I know, a stuck case can simply be removed with a stuck case remover. That is, unless the tap breaks. One Shot is how I ruined my 444 Marlin resizing die. Learn from my error, save some money and use something else.
  11. ColtPythonElite

    ColtPythonElite Well-Known Member

    Been using One Shot for nearly 20 years without a stuck case. I guess I'm just lucky.

    As far as letting it dry goes, I really don't. I just spray it on and go to work.
  12. springer99

    springer99 Well-Known Member

    One-shot is all I use any more; works fine for me. After I spray the cases, I fill my primer tray and then go to work. I'd guess that delay is about 1-2 minutes at most. I've never had a stuck case or dented neck with this stuff and even use it to lube my press parts from time to time. It doesn't seem to pickup dry, primer debris or powder grains like other oils/greases tend to.
  13. matt 7mm

    matt 7mm Well-Known Member

    I have had good luck with one shot over the last 15 years or so.I set the cases up on an old news paper or something to catch overspray.set the cases up in a square like 5 rows of 4 if im gonna do 20 rounds then litely spray down at about a 45 degree angle from each side and a real lite shot straite down from the top to get a little inside the neck then let set for just a couple minutes.Its worked fine for me on 223,243,7mm-08,45-70 and 300 win mag. and i use a lee hand press half the time that doesnt have near the force of a real bench mounted press.
  14. Kingcreek

    Kingcreek Well-Known Member

    After some stuck rifle brass, I only use the one-shot for pistol brass in carbide dies. I tried it slightly wet, I tried it dry,...just ain't worth the trouble.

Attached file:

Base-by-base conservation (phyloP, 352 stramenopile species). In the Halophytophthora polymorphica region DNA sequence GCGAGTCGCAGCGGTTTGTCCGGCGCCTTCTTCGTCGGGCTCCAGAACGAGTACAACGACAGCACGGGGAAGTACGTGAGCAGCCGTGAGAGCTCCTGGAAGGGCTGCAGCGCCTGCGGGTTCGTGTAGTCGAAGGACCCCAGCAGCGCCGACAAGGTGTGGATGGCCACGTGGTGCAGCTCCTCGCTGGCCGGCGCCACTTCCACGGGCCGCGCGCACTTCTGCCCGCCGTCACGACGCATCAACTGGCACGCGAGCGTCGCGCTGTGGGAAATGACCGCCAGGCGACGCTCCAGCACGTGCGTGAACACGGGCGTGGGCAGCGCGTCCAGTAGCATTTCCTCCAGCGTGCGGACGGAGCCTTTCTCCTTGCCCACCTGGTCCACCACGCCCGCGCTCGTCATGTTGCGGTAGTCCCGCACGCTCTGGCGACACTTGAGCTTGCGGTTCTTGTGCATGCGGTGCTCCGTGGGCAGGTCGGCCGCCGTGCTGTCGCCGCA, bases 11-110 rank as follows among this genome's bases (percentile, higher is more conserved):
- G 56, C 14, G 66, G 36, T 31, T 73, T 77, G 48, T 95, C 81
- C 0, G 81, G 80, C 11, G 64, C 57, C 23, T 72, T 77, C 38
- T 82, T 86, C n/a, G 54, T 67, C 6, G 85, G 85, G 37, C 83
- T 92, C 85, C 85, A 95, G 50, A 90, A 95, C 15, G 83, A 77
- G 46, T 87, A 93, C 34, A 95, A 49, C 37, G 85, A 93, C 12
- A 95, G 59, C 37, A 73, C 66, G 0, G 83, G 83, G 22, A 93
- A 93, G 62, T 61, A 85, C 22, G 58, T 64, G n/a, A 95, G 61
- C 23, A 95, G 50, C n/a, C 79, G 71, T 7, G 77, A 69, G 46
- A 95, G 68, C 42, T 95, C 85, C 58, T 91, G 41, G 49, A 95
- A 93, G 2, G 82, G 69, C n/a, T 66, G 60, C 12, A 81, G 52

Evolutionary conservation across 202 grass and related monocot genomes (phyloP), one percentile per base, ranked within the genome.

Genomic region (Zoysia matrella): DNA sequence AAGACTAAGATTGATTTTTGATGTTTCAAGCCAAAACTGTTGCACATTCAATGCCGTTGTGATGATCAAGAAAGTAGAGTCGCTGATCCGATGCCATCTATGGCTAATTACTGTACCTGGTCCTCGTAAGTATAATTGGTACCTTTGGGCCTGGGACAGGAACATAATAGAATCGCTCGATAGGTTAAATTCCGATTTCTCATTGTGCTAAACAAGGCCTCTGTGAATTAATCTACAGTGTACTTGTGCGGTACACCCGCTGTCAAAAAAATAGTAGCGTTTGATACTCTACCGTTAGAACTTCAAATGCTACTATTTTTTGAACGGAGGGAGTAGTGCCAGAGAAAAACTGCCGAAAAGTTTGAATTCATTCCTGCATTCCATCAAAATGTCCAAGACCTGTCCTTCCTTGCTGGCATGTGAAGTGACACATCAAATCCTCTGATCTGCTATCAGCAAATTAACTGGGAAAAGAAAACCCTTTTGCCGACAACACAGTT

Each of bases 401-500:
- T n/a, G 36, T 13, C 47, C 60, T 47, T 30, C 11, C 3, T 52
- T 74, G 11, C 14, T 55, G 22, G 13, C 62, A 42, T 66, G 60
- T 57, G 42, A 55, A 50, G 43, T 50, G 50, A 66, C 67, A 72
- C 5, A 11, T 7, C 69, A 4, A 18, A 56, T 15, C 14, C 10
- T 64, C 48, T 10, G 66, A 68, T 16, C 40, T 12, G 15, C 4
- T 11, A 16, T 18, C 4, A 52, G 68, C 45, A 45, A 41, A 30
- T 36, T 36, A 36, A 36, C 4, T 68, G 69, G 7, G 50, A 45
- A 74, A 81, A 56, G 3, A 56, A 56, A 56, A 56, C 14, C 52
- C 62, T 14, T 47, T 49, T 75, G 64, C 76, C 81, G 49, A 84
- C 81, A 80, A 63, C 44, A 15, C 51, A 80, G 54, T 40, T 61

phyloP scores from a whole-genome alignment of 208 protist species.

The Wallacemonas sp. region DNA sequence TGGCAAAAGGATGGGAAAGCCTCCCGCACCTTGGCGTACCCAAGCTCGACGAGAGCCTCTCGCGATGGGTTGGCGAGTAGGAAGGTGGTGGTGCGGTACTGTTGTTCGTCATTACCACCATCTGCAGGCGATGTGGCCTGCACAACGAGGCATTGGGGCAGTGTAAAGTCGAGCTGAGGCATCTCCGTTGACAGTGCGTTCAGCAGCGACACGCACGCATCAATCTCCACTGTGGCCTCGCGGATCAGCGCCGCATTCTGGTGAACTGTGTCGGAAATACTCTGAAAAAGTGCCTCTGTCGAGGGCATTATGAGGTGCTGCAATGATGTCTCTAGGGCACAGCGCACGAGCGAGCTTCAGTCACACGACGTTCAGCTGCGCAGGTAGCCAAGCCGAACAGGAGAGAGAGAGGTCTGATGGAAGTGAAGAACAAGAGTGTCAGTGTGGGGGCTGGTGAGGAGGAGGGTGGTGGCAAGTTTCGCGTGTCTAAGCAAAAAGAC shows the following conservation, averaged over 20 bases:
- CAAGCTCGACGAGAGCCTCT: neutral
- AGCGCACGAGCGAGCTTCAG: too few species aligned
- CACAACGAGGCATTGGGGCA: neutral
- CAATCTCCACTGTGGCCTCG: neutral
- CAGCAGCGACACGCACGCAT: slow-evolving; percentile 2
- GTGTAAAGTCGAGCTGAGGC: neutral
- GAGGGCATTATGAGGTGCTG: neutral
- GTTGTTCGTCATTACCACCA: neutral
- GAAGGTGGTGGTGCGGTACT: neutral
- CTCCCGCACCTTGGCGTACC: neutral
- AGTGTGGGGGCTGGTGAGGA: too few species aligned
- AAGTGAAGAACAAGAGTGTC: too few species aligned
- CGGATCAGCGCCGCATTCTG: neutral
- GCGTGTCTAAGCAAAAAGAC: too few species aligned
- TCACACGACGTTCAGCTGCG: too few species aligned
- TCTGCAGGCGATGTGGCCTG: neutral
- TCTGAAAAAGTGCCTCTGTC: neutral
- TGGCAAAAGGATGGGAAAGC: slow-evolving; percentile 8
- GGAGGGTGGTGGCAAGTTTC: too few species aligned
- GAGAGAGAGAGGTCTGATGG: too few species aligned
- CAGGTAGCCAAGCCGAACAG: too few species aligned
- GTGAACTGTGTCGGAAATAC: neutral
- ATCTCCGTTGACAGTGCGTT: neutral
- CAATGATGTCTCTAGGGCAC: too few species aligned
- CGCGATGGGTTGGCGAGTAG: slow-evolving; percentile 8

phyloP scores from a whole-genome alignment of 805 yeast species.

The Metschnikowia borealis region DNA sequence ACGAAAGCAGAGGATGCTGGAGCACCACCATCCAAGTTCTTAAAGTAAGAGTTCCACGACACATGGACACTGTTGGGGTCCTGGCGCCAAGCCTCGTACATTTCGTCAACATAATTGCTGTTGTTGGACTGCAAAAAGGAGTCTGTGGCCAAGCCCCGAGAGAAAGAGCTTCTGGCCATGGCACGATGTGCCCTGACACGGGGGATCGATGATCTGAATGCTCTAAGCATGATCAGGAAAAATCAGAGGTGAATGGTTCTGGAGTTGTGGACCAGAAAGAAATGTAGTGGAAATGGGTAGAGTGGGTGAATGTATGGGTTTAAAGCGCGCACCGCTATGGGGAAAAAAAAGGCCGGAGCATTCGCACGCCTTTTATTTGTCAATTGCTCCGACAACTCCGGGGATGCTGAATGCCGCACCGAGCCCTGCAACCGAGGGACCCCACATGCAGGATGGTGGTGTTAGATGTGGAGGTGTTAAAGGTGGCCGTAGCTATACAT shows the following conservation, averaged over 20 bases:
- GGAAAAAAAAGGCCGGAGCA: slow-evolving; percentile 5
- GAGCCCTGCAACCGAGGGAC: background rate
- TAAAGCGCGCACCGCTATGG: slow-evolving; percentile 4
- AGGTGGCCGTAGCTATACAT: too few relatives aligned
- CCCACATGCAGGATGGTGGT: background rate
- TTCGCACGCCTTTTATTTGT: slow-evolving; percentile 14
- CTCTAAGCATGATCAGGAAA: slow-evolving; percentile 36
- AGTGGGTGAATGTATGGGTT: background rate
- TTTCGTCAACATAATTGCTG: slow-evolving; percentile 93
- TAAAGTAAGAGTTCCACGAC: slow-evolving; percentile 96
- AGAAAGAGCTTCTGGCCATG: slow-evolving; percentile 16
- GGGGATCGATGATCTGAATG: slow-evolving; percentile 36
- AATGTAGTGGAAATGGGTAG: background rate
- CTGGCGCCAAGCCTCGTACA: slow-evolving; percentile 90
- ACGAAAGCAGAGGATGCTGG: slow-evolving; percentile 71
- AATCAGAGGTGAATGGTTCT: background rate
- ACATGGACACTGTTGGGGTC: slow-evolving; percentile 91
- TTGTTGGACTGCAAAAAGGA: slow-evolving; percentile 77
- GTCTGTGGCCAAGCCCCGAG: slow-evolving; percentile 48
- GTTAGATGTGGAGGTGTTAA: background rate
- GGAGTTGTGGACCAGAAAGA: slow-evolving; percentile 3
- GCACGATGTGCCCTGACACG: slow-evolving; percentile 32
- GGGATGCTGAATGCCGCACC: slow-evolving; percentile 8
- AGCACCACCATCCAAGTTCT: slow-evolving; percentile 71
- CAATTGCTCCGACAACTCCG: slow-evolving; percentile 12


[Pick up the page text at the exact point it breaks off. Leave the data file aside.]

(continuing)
15. AFK

    AFK Well-Known Member

    I don't load for rifle, but I use One Shot to lube the ram on my press and I will occassionally spray it in my sizing dies even though they are carbide.
  16. J_McLeod

    J_McLeod Well-Known Member

    I've used most of a can so far and only had one dented neck and one stuck case.
  17. USSR

    USSR Well-Known Member

    Yep, use of One Stuck for pistol brass with carbide dies is all it's really suitable for.

  18. RustyFN

    RustyFN Well-Known Member

    First off you have to shake the can very good to make sure you are getting the lube on the case. Then I let them dry for five minutes. If you don't let them dry you will stick the case. The easiest way I found to lube my 223 brass is to put a few hand fulls into a big Ziplok bag and give it a 2 second spray. Close it and mix them for a couple of minutes. Open the bag and repeat. Dump them in a container and let dry for 5 minutes then go for it. Haven't had a stuck case in years.
  19. murphy's law

    murphy's law Member


    Been using One-Shot for years now without a single stuck piece of brass. I use the old trick of spraying a baggie and then just put a 100 or so and roll around for a few seconds. I then immediately start loading so at best maybe 1-2 minutes to let it dry. Heck I think I read either on the can or somewhere it only takes a couple minutes to dry and no need to wait 10-15 minutes or longer. Some guys make their own lube but for the price of a can and considering how long it lasts, you can't beat HOS IMHO.
  20. Blue68f100

    Blue68f100 Well-Known Member

    The can says to let it dry. This is a dry lube so it must be given time to dry. The time varies depending on your environment. I used it once on a 308 round and it tried to stick so I backed it out. I only use Imperial Sizing Wax now. I never lube pistol brass since all of my dies are carbide. Some do to make it easier but not required.